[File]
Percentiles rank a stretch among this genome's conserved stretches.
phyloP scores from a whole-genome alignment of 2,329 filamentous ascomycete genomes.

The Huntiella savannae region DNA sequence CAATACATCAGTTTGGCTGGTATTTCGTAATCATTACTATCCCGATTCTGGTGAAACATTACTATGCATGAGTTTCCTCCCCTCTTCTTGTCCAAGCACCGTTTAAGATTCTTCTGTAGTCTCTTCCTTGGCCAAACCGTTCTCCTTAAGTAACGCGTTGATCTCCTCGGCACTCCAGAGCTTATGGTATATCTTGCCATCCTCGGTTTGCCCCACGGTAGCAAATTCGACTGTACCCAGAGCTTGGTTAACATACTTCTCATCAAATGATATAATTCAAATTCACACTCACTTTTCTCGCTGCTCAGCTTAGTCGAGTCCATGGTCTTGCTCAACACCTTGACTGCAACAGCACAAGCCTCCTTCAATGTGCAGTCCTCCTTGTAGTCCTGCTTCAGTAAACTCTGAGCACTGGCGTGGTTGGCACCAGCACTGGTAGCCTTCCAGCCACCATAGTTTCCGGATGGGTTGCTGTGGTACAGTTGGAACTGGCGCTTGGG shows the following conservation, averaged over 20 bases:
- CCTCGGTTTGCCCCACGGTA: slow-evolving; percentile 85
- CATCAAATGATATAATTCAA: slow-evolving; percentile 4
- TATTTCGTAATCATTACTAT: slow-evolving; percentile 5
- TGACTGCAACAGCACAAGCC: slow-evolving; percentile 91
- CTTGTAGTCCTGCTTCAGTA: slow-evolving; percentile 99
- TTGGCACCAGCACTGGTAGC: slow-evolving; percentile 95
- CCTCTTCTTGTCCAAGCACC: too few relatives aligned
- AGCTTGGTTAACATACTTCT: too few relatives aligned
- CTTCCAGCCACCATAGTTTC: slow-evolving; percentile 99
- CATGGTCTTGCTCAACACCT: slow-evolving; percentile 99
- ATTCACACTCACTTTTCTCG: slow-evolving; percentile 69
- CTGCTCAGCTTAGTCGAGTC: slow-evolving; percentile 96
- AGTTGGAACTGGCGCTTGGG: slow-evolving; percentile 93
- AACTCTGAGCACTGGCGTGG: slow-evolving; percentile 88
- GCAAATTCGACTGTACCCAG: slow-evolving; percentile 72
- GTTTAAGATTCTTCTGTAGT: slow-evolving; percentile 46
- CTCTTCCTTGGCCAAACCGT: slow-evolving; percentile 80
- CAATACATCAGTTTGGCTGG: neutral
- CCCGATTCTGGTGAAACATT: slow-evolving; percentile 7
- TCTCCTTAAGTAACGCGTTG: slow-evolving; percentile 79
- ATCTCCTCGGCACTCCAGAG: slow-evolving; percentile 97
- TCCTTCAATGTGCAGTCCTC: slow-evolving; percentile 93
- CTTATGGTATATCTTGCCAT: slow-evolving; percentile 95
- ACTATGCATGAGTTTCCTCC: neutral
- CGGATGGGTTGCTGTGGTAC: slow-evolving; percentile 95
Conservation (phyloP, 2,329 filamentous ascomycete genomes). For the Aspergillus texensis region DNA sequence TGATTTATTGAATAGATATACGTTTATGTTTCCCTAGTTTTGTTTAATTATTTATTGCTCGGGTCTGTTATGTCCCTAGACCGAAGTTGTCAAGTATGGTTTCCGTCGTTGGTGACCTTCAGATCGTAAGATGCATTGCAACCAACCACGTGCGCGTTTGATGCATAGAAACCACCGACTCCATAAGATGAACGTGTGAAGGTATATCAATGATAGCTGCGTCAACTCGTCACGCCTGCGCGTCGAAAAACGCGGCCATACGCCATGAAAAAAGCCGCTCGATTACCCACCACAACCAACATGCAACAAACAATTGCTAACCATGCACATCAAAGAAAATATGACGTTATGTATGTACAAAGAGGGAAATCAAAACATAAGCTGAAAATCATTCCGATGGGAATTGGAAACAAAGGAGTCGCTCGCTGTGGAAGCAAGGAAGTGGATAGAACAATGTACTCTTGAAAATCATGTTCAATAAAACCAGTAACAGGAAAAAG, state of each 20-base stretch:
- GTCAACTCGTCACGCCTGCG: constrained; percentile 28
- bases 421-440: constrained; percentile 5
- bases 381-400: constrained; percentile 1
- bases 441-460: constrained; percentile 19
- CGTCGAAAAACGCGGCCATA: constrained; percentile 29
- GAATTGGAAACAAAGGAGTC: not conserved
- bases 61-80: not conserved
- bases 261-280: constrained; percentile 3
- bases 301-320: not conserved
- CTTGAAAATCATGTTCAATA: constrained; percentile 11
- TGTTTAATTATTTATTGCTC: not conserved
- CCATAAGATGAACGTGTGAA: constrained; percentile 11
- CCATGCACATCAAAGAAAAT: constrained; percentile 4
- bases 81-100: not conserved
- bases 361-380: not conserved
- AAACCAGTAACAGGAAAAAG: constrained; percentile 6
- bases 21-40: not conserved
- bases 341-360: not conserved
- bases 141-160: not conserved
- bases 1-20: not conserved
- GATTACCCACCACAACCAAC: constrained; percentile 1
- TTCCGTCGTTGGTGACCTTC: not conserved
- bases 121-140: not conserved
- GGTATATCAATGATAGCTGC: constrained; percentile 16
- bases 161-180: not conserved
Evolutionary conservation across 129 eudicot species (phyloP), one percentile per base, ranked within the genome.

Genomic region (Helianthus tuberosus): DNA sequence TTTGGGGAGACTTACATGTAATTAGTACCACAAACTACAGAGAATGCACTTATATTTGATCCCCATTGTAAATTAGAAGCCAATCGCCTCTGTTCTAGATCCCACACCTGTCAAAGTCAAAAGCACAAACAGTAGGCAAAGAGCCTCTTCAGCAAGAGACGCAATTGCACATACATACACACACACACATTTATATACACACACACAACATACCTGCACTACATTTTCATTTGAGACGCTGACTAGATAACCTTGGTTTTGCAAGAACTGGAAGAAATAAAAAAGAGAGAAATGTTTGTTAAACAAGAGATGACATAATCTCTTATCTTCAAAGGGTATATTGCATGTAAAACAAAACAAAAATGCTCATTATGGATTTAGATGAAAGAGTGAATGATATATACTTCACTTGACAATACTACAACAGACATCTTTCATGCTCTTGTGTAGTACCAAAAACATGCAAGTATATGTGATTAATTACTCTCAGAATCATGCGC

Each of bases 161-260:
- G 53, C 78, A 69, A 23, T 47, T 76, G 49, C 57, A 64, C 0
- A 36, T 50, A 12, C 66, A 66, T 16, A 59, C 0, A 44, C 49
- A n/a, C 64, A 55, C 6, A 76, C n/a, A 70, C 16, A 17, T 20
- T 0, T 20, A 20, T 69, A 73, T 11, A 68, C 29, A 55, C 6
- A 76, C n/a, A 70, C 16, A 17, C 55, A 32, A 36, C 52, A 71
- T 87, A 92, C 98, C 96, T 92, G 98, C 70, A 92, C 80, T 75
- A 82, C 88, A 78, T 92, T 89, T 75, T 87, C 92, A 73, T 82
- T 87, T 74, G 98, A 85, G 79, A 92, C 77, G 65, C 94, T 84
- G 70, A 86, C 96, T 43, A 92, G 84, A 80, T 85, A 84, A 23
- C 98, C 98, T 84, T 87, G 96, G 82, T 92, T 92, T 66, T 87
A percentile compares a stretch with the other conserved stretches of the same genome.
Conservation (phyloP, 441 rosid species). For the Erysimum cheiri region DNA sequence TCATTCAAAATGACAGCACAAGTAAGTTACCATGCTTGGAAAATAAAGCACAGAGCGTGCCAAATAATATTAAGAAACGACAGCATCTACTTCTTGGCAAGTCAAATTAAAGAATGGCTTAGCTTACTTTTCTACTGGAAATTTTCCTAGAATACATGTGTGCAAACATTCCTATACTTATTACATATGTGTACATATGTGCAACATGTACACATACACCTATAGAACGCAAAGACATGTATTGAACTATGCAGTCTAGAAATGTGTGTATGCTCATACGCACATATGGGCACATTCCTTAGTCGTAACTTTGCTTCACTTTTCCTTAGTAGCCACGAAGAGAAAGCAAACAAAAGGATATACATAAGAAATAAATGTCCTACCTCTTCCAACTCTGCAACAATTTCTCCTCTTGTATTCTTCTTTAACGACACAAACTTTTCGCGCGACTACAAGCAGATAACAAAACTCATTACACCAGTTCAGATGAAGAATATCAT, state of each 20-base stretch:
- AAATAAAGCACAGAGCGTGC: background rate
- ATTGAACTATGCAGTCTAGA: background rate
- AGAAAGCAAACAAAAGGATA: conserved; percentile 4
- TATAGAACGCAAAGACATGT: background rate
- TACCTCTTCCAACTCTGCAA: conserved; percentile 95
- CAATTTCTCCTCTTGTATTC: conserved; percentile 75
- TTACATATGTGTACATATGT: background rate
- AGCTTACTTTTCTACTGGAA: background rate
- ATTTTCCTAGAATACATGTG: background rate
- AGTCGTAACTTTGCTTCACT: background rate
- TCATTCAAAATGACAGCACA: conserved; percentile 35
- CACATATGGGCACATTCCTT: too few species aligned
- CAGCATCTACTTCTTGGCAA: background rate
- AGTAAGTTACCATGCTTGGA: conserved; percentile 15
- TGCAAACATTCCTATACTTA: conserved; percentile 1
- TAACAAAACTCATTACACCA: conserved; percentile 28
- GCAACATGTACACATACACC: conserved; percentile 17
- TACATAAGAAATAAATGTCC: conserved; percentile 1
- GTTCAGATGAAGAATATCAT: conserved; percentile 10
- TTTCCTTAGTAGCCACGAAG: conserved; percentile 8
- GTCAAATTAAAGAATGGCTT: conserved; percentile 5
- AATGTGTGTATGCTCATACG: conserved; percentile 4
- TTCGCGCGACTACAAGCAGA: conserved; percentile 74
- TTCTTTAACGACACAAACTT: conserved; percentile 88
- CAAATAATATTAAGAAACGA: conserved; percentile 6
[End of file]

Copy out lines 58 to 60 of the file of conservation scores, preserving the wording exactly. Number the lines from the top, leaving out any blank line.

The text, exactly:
- G 53, C 78, A 69, A 23, T 47, T 76, G 49, C 57, A 64, C 0
- A 36, T 50, A 12, C 66, A 66, T 16, A 59, C 0, A 44, C 49
- A n/a, C 64, A 55, C 6, A 76, C n/a, A 70, C 16, A 17, T 20